Sunday, February 22, 2009

Subtle Song of Teal and Magenta


6 x6 pastel and frozen watercolor on Uart paper
underpainting-below

Decisions, that's what it is about. What's the concept? Where is the major area of interest? How does one "travel" through the painting? Tools we use are many. Today's focus was edge and where to put the exciting color. Both things demand the viewer's attention. Therefore they must have mine.
You can see the spots where the fat snowflakes fell on my paper. I would have stayed and painted many small paintings today but the wind was whipping my umbrella away and today I could not be without that!!!!
The reservoir is my friend.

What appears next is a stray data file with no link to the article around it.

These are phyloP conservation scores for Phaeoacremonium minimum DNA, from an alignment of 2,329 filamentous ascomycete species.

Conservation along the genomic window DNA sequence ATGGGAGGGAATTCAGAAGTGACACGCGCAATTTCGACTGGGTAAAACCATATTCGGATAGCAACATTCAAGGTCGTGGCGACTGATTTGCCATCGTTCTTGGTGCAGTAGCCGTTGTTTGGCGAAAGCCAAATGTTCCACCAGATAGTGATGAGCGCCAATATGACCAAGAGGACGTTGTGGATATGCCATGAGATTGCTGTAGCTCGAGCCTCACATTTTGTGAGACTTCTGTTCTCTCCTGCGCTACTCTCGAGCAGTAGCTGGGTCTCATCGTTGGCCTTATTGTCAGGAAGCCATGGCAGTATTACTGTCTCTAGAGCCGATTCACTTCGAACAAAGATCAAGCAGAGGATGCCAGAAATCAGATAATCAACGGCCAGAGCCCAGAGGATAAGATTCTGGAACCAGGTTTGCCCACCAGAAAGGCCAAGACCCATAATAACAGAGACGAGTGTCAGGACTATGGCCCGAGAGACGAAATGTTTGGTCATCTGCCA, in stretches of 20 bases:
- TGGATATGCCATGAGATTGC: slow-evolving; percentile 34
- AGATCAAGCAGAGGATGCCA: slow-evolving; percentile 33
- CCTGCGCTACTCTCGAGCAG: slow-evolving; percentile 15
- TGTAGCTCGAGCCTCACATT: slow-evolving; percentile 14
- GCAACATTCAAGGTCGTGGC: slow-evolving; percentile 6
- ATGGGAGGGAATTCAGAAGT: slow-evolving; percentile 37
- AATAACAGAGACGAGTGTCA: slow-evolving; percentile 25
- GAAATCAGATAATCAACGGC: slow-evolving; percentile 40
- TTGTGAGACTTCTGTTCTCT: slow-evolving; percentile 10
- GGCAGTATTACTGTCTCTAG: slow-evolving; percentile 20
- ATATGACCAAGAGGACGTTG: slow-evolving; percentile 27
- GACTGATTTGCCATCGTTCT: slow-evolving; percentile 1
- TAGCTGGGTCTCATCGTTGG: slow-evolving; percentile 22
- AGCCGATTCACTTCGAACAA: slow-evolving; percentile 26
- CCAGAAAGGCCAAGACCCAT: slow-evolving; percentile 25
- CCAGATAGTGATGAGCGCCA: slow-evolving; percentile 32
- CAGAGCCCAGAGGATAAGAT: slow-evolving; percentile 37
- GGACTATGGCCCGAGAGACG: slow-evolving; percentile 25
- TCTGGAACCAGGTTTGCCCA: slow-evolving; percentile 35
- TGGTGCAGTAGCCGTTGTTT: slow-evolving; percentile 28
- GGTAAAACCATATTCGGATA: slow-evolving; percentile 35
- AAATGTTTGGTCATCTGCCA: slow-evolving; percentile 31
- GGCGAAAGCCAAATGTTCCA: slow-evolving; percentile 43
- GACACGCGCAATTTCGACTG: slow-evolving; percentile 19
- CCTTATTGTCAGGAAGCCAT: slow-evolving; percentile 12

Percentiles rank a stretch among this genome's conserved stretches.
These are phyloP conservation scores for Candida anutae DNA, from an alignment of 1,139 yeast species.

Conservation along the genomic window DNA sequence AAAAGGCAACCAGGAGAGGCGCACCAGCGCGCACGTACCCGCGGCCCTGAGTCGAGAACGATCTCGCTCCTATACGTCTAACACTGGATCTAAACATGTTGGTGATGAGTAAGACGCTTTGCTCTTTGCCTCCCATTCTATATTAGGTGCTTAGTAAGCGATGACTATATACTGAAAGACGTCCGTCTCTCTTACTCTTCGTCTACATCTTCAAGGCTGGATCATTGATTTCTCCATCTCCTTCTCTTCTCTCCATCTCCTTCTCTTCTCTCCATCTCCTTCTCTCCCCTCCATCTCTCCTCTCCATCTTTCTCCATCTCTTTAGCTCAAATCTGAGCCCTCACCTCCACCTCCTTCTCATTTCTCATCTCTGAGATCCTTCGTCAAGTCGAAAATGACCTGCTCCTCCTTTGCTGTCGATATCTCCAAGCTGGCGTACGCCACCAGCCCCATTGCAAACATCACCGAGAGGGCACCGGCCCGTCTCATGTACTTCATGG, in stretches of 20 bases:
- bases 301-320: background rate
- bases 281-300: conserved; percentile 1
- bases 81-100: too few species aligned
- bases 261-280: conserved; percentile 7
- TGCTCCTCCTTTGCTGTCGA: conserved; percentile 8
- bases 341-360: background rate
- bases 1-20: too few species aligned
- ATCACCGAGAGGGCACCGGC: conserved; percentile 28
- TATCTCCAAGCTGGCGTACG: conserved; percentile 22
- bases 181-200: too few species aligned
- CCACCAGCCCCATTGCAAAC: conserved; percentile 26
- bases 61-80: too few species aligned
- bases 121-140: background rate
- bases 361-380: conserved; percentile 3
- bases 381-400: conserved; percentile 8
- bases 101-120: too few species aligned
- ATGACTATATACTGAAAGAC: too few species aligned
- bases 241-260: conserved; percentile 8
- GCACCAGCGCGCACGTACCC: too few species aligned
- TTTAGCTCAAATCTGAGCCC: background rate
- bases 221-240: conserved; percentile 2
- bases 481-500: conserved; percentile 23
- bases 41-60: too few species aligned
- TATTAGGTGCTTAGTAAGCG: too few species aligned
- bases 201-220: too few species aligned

14 comments:

Brian McGurgan said...

This has a beautiful sense of late winter, Loriann, with cool, rich color and a crisp freshness to your pastel strokes. Your handling of all of the elements (water, trees, sky) is really very nice thoughout. Thanks for sharing the underpainting, too - it's always nice to understand better how a painting like this was developed.

Regarding all those key decisions, I find myself asking these kinds of questions after I've finished and am trying to get into the discipline now of considering them first.

Did you get to New York this weekend? The Hudson River is beautiful up near Olana (not far from where I grew up, actually). I'm looking forward to doing some day or weekend trips along the Hudson once the weather warms up for sketching and pastel studies.

Loriann Signori said...

WOW Brian, you grew up by Olana! I have long admired Sanford Gifford, Thomas Cole, and Frederic Church and have "seen" Olana and the lands around thru their eyes. When I showed my husband where I was planning to go he wanted to plan a longer weekend trip around it. So we will go to Olana in late March, early April and do the Hudson River School trail. Please tell me what you know!